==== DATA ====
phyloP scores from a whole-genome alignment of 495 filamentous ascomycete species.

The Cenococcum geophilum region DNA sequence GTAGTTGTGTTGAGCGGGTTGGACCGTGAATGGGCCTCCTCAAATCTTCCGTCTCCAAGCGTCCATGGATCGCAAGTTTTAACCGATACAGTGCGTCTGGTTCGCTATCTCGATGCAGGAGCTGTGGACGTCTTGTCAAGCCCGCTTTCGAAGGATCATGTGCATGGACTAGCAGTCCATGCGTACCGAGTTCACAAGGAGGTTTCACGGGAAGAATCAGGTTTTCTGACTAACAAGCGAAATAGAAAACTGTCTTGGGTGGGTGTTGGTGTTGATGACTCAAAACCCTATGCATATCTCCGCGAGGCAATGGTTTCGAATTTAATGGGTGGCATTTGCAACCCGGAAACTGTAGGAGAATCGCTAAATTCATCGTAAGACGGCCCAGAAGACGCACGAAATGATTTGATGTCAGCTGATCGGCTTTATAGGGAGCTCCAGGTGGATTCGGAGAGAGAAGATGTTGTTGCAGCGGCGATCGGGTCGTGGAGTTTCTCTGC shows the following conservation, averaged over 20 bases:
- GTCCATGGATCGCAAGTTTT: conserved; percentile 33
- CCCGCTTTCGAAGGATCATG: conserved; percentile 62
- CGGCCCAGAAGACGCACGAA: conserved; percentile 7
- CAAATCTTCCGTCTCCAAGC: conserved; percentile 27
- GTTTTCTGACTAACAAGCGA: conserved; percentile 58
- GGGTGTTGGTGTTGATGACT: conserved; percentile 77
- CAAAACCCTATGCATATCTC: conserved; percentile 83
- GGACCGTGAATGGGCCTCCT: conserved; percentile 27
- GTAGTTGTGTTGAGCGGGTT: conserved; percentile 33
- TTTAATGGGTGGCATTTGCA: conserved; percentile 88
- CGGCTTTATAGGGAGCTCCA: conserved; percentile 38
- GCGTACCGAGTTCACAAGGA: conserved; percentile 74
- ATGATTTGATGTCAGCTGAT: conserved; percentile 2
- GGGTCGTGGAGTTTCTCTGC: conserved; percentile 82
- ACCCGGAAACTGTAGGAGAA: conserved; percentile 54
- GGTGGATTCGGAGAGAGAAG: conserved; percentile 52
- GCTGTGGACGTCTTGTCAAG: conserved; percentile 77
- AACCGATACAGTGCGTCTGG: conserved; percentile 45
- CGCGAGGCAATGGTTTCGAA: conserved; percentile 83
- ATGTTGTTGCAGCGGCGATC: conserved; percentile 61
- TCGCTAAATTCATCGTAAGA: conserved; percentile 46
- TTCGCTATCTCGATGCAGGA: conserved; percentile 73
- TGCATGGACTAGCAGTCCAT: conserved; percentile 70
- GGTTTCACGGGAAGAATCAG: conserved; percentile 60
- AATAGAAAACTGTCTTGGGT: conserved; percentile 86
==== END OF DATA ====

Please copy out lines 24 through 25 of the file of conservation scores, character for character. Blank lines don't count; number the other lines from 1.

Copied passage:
- TTCGCTATCTCGATGCAGGA: conserved; percentile 73
- TGCATGGACTAGCAGTCCAT: conserved; percentile 70